Perfect for 3-7 players, this is a game that we believe plays best at 4 and above, and although it’s a very different game from Risk there is a depth and variety of strategies here that make this game a delight every time we break it out at the table.
#19: Star Wars: Imperial Assault
- 1-5 Players
- Best for ages 14+
- Fairly complex to learn, but not overwhelming
- 8.0 Board Game Geek Ranking
- Top 100 all time game in the classic Star Wars universe fans will love playing other the Empire or the Rebellion.
Calling all Star Wars fans, calling all Star Wars fans: this is the board game of your dreams! Considering how many of us grew up with the original Star Wars movies, or some of us slightly older also grew up with Star Wars video games, this is a board game that is going to hit the nostalgia button while providing a legitimately good strategy board game experience.
Featuring an exceptional 8.0 score from players on Board Game Geek, this game can go from 1 to 5 players offering an incredible experience as individuals compete with one another or as a solo player puts himself up against a challenging solo journey fighting against the mighty Empire.
Two player games feature a head-to-head skirmish mode where players compete directly with one another to see who comes out ahead, while for multiplayer of 3 or more there are over 30 campaigns to play out.
This creates a ton of replayability and the classic pieces displaying weapons and soldiers of both the Empire and the Rebel factions. This is a beautiful game and it is also on the expensive side but considering the incredible amount you get with that heavy box, it’s not surprising and most gaming fans would say the game is very much worth it.
You can play as the Imperial Empire or as the Rebel Alliance, giving even more experiences that are possible from this one award-winning board game.
#20: Twilight Struggle
- 2 Players
- Best for ages 13+
- Easy-Moderate Complexity
- 8.0 Board Game Geek Ranking
- Card-based board game heavy into intrigue and indirect strategy to replicate the historical tension of the Cold War.
Twilight Struggle is a great strategy game using cards and a map and will be one that history buffs love. A two-player game that focuses on the era of the Cold War, with one player playing the part of the United States and the other as the USSR as they simulate the intrigue, the “proxy wars,” and the political & ideological movement of the decades proceeding World War II and ending with the fall of the Berlin Wall.
Will the same happen in this game, or will the Soviet-backed idea of Communism prevail as their influence proves too great to resist?
This game allows that to play out with a great map, cards printed on double-thick stock (which I’m a huge fan of – thin cards tick me off from board games) and a board that makes the most out of an impressive combination of strategy, counter-strategy, and a fun experience that usually takes between 2-3 hours for a full game.
This is a 2-player only game, so while that might not be the perfect option for family night it is a game that might be a great drawn out fight between two siblings, a couple of gaming parents, or a couple who have a week away from it all at a cabin by the like and want a great strategy game to fill up some of that time, at least.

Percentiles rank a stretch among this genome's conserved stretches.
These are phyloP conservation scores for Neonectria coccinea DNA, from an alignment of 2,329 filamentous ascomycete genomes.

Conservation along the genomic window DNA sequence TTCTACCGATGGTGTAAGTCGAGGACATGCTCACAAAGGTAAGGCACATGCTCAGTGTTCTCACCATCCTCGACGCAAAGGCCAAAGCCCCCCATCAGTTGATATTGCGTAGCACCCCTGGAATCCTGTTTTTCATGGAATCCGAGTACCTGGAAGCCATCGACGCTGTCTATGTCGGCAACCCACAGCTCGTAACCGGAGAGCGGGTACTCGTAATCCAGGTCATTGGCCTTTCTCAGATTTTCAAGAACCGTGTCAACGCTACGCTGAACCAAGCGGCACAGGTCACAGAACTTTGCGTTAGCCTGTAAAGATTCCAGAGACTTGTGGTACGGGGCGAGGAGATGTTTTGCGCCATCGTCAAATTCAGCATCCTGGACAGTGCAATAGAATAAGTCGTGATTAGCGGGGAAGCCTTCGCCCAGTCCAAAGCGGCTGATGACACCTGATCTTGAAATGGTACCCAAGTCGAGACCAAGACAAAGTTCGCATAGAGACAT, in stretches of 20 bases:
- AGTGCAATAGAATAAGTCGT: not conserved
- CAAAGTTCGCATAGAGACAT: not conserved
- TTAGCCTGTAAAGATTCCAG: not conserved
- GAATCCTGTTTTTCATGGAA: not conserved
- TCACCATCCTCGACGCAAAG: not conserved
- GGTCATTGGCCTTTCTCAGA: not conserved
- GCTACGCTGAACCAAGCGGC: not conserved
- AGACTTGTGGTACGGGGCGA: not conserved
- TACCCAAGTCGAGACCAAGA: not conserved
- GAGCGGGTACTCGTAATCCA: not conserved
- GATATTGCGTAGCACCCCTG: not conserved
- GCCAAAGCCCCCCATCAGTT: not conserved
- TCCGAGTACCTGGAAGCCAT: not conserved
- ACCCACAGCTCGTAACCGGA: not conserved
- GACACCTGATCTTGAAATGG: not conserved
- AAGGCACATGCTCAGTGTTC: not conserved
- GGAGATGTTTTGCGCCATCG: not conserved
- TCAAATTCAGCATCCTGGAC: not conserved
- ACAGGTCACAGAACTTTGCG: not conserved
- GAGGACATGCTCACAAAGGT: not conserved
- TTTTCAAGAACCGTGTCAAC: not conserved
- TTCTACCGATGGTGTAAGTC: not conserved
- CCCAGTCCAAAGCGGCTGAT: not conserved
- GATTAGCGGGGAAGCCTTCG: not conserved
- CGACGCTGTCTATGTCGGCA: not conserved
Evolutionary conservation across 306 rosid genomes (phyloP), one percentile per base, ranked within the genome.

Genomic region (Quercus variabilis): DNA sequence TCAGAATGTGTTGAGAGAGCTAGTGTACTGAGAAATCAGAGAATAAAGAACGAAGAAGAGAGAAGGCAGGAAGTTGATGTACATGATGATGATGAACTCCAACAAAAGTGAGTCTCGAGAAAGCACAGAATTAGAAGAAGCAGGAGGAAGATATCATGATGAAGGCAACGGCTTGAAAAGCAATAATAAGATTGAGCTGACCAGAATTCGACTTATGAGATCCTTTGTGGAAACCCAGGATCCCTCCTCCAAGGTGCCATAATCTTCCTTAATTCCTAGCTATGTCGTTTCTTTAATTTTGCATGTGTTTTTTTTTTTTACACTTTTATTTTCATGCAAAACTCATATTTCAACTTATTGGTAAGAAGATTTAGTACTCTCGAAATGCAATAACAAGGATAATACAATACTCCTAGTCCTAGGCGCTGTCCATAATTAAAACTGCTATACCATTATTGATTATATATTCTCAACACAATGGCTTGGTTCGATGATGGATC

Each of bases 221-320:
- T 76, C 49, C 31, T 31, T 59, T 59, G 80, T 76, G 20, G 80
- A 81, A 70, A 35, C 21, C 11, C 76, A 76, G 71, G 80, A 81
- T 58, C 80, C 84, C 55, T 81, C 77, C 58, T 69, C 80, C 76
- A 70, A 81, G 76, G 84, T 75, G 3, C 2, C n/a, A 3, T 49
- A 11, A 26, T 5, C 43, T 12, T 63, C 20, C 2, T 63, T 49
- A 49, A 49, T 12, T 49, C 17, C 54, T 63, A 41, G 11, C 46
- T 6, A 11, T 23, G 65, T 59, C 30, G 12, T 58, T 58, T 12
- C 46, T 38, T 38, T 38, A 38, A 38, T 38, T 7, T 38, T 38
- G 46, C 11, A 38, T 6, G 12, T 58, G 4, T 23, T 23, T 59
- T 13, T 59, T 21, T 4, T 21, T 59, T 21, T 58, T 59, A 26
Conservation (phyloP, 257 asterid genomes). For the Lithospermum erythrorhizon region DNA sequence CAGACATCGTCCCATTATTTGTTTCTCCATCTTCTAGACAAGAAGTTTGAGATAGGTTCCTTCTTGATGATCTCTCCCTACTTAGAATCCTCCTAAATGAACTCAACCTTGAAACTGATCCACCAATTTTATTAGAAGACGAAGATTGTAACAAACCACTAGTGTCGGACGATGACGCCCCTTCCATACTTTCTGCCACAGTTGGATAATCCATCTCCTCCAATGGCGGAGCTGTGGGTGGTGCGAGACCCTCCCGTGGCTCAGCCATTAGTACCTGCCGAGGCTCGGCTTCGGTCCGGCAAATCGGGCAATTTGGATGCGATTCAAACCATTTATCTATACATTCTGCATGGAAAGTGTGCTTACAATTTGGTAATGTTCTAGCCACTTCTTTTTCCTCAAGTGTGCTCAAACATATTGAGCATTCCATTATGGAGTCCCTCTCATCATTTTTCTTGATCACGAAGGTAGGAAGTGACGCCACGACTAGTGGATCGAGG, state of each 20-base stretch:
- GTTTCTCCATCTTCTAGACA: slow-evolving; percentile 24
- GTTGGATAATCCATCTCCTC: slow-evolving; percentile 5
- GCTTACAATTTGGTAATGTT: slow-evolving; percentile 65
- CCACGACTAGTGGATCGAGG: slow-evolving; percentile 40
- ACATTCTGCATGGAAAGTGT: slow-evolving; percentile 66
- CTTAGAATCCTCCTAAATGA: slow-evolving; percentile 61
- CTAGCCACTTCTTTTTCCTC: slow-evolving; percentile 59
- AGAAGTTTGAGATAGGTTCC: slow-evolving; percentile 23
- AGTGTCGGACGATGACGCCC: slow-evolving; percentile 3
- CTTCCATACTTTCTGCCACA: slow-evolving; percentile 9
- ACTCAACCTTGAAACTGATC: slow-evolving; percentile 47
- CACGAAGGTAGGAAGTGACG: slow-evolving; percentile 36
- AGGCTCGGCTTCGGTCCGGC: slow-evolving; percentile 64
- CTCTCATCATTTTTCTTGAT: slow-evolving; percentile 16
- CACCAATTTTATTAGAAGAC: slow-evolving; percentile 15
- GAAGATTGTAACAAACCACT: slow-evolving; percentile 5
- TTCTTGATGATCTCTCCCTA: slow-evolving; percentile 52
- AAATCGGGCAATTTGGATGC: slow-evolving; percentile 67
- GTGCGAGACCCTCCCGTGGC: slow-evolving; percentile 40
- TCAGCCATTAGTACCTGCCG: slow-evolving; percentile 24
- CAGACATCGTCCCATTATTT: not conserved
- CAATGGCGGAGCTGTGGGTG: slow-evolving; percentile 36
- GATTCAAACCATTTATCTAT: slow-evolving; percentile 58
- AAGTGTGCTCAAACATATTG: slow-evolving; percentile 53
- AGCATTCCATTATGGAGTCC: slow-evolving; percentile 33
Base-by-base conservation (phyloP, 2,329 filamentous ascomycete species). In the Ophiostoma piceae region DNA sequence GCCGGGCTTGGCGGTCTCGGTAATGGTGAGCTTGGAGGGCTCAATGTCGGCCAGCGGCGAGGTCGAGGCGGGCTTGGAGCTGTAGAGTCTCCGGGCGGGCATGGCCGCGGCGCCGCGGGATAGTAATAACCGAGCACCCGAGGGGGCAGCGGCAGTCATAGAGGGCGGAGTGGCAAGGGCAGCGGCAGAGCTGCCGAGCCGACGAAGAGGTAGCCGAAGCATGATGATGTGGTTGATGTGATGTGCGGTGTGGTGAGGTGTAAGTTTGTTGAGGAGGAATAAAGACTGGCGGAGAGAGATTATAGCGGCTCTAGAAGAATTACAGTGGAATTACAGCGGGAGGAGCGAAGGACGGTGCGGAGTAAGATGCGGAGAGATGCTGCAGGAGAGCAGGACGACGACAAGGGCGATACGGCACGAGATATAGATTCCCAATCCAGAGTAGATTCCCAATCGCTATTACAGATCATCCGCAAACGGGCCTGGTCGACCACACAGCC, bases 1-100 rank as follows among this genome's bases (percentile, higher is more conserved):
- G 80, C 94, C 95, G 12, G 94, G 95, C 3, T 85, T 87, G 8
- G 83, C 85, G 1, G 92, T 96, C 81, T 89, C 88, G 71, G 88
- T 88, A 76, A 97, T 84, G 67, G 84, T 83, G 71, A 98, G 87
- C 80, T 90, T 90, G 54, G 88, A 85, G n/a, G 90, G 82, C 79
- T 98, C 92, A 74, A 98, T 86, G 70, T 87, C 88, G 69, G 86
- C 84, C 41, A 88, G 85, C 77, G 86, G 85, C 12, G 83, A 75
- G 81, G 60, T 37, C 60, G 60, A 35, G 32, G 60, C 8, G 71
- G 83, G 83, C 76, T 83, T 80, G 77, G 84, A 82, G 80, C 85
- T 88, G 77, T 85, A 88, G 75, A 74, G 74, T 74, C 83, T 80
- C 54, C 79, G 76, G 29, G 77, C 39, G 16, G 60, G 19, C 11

#21: Mechs Vs. Minions
- 2-4 Players, generally accepted as best with 4 players involved
- Ideally for ages 14+
- Low level of complexity
- 8.0 Board Game Geek Ranking (Top 100 Board Games)
- Awesome cooperative tower defense game in board game form.
Mechs Vs. Minions is a limited edition game and I’m glad to see it has a strong following of people who enjoy it and have scoured the Internet looking for copies of this wonderful game. One can only hope this will lead to a re-release at some point.
But if you can get a copy, you should, because there’s a lot that this game has to offer to strategy-minded board game fans. Don’t let the sheer size of this box intimidate you.
While the game comes with five different game boards, multiple painted minis, metal trackers, a timer, dice, and more, it’s a great game to learn and not complicated.
There are multiple missions to pick from including a tutorial mission that helps walk players through the base mechanics of the game and learning how things work before jumping to more challenging scenarios.
This is a game with great aesthetics, amazing pieces, and it does offer an outstanding gaming experience for 2-4 players that everyone at the table will be sure to remember.
You can check out our Mechs Vs. Minions Review to get a more in-depth review of everything this amazing game has to offer.
#22: Age of Empires III: Age of Discovery
- 3-5 players, best gaming experience at 4-5
- Best for ages 13 and up
- Moderate level of complexity
- 7.5 Board Game Geek Ranking
- Board game version to bring the classic series of video games to life as players compete using economy, religion, exploration, and even brute force to attempt to become the last (and strongest) colony standing.
Age of Empires III: Age of Discovery is a game I’ve enjoyed (Important: Don’t confused this with Age of Discovery, which is still a good game but not nearly the same level, IMO). A game nominated for many awards, Age of Empires III forces players to use multiple levels of strategy since there are so many ways to advance their colony and completely ignoring one aspect of gameplay can lead to disaster.
Do you go for a fully balanced colony, push exploration, or maybe build up a merchant fleet to gain the wealth to build a powerful army in a relatively short time. You have options but will find yourself competing with other players who have the same tool kit to use themselves.